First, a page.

First up, the labor unions (i.e. the ones that let non-Japanese join, even help run). Their annual marches in March, for example, have made it clear to the media (and employers like Nova) that non-Japanese (NJ) workers are living in and working for Japan and that they are ready to stand up for themselves, in both collective bargaining and public demonstrations.
These groups have gained the ear of the media and national Diet members, pointing out the legal ambiguity of trainee visas, and systematic abuses of imported labor such as virtual slavery and even child labor. For example, Lower House member (and former prime ministerial candidate) Taro Kono in 2006 called the entire work visa regime “a swindle,” and opened ministerial debate on revising it.
In the same vein, local NGOs are helping NJ workers learn the language and find their way around Japan’s social safety net. Local governments with high NJ populations have begun multilingual services; Shizuoka Prefecture even abolished their practice of denying “kokumin hoken” health insurance to non-Japanese (on the grounds that NJ weren’t “kokumin,” or citizens).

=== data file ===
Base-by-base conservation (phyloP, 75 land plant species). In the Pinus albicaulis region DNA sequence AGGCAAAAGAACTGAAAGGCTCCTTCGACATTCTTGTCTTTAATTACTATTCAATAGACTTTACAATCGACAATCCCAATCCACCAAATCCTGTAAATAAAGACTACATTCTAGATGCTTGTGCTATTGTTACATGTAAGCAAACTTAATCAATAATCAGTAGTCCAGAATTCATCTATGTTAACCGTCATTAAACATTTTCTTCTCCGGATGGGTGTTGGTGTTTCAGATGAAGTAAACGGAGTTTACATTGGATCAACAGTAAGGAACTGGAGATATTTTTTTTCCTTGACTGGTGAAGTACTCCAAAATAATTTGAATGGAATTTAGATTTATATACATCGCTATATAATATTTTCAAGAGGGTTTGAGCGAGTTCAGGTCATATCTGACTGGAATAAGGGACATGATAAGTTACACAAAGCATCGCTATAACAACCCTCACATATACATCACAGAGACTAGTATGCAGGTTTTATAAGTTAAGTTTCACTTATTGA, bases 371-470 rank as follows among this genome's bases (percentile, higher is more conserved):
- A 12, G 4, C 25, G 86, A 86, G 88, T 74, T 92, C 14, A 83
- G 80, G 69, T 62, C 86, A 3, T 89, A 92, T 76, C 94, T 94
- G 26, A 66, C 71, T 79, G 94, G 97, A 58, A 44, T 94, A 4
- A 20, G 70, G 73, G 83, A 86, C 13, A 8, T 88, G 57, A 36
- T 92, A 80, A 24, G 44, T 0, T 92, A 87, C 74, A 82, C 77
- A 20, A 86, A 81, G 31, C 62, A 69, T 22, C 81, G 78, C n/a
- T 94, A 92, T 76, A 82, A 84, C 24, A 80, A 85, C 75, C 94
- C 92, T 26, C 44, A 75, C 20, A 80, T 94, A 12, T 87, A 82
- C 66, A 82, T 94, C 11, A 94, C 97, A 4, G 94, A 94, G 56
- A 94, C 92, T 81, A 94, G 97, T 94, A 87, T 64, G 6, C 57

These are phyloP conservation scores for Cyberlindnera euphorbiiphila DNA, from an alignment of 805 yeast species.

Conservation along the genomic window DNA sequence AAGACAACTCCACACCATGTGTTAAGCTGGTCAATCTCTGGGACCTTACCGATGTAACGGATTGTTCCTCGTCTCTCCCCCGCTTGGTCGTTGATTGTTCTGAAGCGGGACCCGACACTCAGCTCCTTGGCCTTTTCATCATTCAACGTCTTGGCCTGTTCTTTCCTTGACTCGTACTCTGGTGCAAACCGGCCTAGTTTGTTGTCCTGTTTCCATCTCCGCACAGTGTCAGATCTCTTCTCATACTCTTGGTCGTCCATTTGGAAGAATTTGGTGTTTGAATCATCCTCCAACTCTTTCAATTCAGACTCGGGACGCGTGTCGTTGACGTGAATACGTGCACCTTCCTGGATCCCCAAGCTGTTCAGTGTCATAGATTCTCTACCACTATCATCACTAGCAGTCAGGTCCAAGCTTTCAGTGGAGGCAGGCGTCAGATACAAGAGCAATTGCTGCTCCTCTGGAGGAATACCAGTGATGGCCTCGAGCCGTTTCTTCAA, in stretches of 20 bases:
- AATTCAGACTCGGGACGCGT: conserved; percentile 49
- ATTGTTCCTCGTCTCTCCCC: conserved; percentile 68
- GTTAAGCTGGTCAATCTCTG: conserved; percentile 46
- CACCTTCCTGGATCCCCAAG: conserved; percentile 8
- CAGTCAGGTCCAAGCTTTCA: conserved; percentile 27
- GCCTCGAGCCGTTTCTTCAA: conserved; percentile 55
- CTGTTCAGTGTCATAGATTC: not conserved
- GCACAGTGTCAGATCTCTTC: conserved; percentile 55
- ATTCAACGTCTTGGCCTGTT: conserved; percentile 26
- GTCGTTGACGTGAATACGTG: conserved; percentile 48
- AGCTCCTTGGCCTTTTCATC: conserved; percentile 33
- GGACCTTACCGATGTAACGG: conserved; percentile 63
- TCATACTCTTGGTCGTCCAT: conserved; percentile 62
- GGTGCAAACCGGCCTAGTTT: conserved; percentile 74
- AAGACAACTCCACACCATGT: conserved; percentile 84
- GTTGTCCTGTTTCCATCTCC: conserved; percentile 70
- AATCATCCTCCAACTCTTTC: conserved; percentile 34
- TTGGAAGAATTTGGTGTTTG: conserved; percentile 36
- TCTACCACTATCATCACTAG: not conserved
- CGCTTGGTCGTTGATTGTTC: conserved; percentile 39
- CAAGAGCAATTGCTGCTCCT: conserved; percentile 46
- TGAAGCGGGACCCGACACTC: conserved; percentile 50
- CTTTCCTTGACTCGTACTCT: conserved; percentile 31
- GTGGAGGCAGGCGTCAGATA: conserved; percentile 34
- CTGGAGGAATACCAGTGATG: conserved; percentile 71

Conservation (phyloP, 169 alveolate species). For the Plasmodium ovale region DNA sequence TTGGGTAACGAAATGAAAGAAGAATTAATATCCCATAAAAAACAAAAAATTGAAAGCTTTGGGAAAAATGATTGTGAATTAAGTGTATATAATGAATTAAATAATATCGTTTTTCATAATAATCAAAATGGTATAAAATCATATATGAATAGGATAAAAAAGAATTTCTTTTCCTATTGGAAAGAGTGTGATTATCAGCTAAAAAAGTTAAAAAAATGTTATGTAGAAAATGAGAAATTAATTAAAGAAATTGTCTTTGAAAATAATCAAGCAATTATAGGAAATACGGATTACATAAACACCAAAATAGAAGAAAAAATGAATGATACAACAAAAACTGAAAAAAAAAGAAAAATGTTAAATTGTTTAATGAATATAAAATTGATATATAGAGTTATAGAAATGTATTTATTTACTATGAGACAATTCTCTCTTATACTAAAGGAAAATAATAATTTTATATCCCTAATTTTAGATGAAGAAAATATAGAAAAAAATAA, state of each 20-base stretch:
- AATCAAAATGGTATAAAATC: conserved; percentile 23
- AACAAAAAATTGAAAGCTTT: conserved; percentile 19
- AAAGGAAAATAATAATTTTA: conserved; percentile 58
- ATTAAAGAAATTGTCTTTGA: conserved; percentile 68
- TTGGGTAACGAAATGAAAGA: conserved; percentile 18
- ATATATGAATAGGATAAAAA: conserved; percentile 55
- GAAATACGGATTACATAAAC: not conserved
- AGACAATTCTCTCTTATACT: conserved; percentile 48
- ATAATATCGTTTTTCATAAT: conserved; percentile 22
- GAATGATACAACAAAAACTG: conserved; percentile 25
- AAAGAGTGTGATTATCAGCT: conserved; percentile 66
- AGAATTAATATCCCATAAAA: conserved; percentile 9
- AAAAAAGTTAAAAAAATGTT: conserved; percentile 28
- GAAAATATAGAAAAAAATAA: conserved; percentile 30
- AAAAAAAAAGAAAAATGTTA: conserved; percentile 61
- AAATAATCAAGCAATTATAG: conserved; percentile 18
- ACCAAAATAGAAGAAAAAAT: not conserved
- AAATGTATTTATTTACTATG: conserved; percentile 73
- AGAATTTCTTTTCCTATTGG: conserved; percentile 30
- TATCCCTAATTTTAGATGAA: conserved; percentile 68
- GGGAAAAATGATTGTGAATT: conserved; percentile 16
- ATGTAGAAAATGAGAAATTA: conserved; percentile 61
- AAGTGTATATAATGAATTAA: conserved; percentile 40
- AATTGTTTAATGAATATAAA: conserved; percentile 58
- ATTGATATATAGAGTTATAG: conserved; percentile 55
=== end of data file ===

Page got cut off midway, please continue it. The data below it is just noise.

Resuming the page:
These governments are holding regular meetings, issuing formal petitions (such as both the Hamamatsu and Yokkaichi “sengen”) to the national government, recommending they improve NJ education, social insurance, and registration procedures.
Still more NGOs and concerned citizens are petitioning the United Nations. Special Rapporteur Doudou Diene has thrice visited Japan on their invitation, reporting that racial discrimination here is “deep and profound” and demanding Japan pass laws against it.
Although the government largely ignored Diene’s reports, United Nations representatives did not. The Human Rights Council frequently referenced them when questioning Japan’s commitment to human rights last May. That’s how big these issues can get.